Church Planter Dustin McClain joins this episode of Scripture & Spice. Micah asks Dustin about the decision making and practical processes of planting a church in 2019. The two talk about opportunities and challenges facing churches in our society. Pastor Dustin’s passionate faith is on full display as he introduces listeners to Purpose Church – launching January 27th, in Murray, Kentucky.
I grew up attending church with my family. I found Jesus in a church. Moreover, I have encountered some of the nicest people on planet Earth in church. Over the years I developed a deep love and appreciation for the church, her people, and her mission. My love for the church led me on a path to become a pastor. During my pastoral tenure I have become passionate about nurturing and growing the church. This task is not without difficulty. Given current social trends it is not surprising that so many churches are struggling to keep their doors open. Meanwhile, such struggling churches focus almost all of their resources on surviving, thus they lose sight of their mission of service and ministry that had once been such a vital role of the church’s story. Somewhere along the way, the church has lost its vision.
The arrival of 2019 provides the church a great opportunity to think about her future. What dreams and goals do we have as a church? What is it that God wants from us in the years ahead? And how are we going to get there? These are the kinds of questions that weren’t answered in seminary. Being a visionary leader in the church is not a recommendation; it is a requirement! As the Scripture says, “Where there is no prophetic vision, the people perish.” (Proverbs 29:18) We must hone in and commit ourselves to the church’s future. Pray for your church, her leaders, and that the vision becomes crystal clear. And get ready for a fun and fruitful 2019.
Retired pastor and New Testament Professor Emeritus Ron Williams is back for his second appearance on Scripture & Spice. In this Advent episode, Dr. Williams offers his insights to messianic theology during the 2nd Temple Period and how Christians have interpreted Jesus as Messiah.
Our residential Old Testament Scholar, Dr. Greg Wolfe, is back on this episode of Scripture & Spice. During this season of Advent, Dr. Wolfe offers his insights on how the Hebrew people understood their messiah in the ancient world. Samuel Ebelhar and Curtis J. Hannah join in studio for this fun and informational discussion.
The Rev. Dr. Dwight A. Moody, founder and former president of the Academy of Preachers –a national organization that nurtures and inspires young preachers — joins Micah in this episode to discuss the role that preaching has played throughout the ages.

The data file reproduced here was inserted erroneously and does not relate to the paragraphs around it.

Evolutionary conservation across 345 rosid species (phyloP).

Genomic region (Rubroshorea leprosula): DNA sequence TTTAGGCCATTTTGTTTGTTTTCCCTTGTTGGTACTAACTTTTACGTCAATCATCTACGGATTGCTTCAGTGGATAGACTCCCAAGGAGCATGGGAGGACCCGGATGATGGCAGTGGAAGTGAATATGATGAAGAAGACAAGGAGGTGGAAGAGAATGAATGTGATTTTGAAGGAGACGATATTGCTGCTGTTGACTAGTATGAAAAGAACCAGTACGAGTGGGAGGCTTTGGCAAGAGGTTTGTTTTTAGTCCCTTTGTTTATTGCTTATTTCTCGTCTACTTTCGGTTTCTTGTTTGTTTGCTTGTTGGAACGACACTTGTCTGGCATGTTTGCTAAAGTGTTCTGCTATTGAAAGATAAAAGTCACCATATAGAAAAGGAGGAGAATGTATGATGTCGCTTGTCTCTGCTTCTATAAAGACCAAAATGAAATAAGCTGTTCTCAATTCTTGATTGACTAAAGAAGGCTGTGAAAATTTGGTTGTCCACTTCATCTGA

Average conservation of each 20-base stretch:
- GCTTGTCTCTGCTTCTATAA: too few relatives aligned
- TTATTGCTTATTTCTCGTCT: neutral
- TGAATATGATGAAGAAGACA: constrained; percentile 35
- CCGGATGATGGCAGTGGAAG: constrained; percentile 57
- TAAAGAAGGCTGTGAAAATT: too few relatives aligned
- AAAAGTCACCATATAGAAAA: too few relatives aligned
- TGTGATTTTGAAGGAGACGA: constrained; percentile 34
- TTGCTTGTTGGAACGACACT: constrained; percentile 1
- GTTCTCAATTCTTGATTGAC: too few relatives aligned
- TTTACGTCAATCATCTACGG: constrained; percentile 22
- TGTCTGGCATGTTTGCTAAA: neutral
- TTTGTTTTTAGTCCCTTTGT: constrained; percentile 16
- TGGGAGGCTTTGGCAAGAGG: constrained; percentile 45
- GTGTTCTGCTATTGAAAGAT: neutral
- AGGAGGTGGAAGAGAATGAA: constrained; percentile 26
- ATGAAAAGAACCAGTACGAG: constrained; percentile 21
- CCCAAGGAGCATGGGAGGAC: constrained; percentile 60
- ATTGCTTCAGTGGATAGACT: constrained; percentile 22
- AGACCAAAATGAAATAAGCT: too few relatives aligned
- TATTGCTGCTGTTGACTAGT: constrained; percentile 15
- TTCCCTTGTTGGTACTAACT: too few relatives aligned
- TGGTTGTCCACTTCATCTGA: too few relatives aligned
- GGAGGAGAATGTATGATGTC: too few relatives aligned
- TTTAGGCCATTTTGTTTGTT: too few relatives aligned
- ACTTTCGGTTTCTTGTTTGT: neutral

As we approach Christmas, I am enjoying my time spent preparing for a sermon series on Jesus’ family tree. Each week, I examine another woman listed in Jesus’ family tree according to the genealogy in Matthew’s Gospel. Five are mentioned: Tamar, Rahab, Ruth, Uriah’s wife, and Mary. As we read the introductory verses in the New Testament, the regular drumming pattern of a list of male names is jarred by mention of these women. Simply put, they do not belong in a formal genealogy of the royal family. The author purposefully injects these women into this lineage. Strikingly, these women share a common thread – sexual promiscuity. Tamer, a widow desperate for a child, purposely got pregnant by dressing up as a roadside prostitute and enticing her own father-in-law. Rahab was a prostitute. Ruth was a Moabite woman who crawled into the bed of Boaz after getting him drunk one night. Bathsheba had an adulterous affair with King David and ended up pregnant, bringing shame on the Great King of Israel. Mary is an unmarried teenage girl who becomes pregnant. Such scandal!
Unlike the women whose stories are told in the Hebrew Bible, Mary becomes a focal figure in Christian theology very early in the life of the church. The earliest creeds affirm, based on Scripture, that Jesus was “conceived of the Holy Spirit, born of the Virgin Mary.” A friend told me that he listened to his preacher deliver a sermon on his belief in the “immaculate conception.” This friend, a biblical scholar, then had the audacity to correct the preacher by saying, “you do not believe in the ‘immaculate conception;” instead, you support the ‘virgin birth” theory. It is easy to confuse the “immaculate conception” with the “virgin birth.” I would like to end by sharing the distinctions with you. The Immaculate Conception, as taught by the Roman Catholic Church, refers to the conception of Mary by her mother, not to the conception of Jesus. This teaching holds that Mary was born without “original sin.” Because she was without sin, she was able to give birth to Jesus in a special state of moral purity. The “virgin birth,” on the other hand, is the belief that Mary, without a man, became pregnant through the agency of the Holy Spirit. It refers more to the source of pregnancy than to the birth itself.
– Micah Spicer
United Methodist Pastor Randy Jones joins Micah in studio. In this episode, they discuss the role of forgiveness in the the life of a believer. Who has the authority and responsibility to forgive sin? Is forgiveness a gift, or an act of justice? Tune in to find out.